Quick news wrap: Coronavirus-hit factories coming back online in China

As the number of cases in China drop, its factories are slowly getting back to work

Vaughn Cook RockWell Window Wells
Editorial Team
March 5, 2020

We’ve been closely following news of the coronavirus outbreak in China. As we enter March, the good news is that the number of new infections in China has dropped because of the government’s aggressive measures to contain the outbreak, and the country is slowly getting back to work.

A few news articles talk about how Chinese factories are attempting to get back online. Given the level of interest in the subject in our industry, we thought it might be a good idea to share some here.

1. 'One worker at a time, virus-hit China's factories sputter back online'

Date: March 1, 2020

This piece by the international news agency AFP (Agence France-Presse) uses the example of one factory in the commercial hub of Wenzhou in Zhejiang province to talk about how Chinese factories are getting back to work but haven’t started manufacturing at full capacity yet because several workers haven’t been able to start work due to coronavirus-related travel and quarantine restrictions. The report has quoted Sourcing Allies’ China manager Chris Schell, who is based at our office in Ningbo, as saying that he expects “only a temporary impact as Beijing ramps up policy supports and as Chinese manufacturers continue a long-term climb up the value chain.”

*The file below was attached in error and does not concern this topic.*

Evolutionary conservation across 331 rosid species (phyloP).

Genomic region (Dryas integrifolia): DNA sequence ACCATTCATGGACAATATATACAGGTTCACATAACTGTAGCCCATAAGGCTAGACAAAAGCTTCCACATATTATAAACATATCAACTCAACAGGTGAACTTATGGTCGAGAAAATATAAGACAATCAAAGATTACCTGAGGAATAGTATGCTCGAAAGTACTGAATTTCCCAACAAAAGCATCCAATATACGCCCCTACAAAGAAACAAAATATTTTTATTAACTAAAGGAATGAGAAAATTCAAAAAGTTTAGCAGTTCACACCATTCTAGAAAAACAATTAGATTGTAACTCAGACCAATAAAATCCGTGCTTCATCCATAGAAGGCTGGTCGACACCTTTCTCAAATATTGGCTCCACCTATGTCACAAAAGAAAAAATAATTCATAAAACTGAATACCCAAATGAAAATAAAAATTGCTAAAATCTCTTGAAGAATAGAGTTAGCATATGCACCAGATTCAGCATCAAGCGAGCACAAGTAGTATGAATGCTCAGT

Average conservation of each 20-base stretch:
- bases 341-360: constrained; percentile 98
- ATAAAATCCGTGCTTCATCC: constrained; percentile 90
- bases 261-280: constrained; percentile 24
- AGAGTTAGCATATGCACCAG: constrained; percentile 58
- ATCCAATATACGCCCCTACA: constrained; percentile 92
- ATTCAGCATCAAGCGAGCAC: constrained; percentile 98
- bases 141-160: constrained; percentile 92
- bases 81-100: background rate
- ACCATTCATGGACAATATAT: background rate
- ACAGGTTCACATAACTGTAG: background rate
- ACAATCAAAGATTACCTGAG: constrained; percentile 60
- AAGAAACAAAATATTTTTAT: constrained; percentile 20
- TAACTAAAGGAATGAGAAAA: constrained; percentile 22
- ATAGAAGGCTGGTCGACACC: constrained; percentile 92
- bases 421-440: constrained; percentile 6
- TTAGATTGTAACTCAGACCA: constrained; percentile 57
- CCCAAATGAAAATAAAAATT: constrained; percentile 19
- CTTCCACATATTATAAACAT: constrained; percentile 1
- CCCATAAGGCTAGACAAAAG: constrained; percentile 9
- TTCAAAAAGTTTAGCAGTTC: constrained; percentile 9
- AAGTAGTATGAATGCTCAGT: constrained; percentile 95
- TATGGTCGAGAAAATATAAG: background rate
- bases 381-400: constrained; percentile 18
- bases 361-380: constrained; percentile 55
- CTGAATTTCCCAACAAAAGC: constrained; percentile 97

2. 'As New Coronavirus Cases Slow In China, Factories Start Reopening'

Date: February 29, 2020

This article by the American non-profit media organization NPR (National Public Radio) talks about the steps factories are taking to kickstart production on their floors. It says: “Local governments are chartering buses for workers. Some companies are buying out entire hotels to house quarantined staff. A temporarily shuttered movie studio is even loaning employees to factories that are short on labor.”


3. In other news, Tim Cook says Apple is reopening factories as China gets ‘coronavirus under control and the CEO of the National retail Federation in America Matthew Shay has said that supply chains are starting to come back online in China. Shay was quoted as saying that “a number of the larger companies have started to indicate that the signs that they’re getting from the Chinese market is some of the production is coming back online.”

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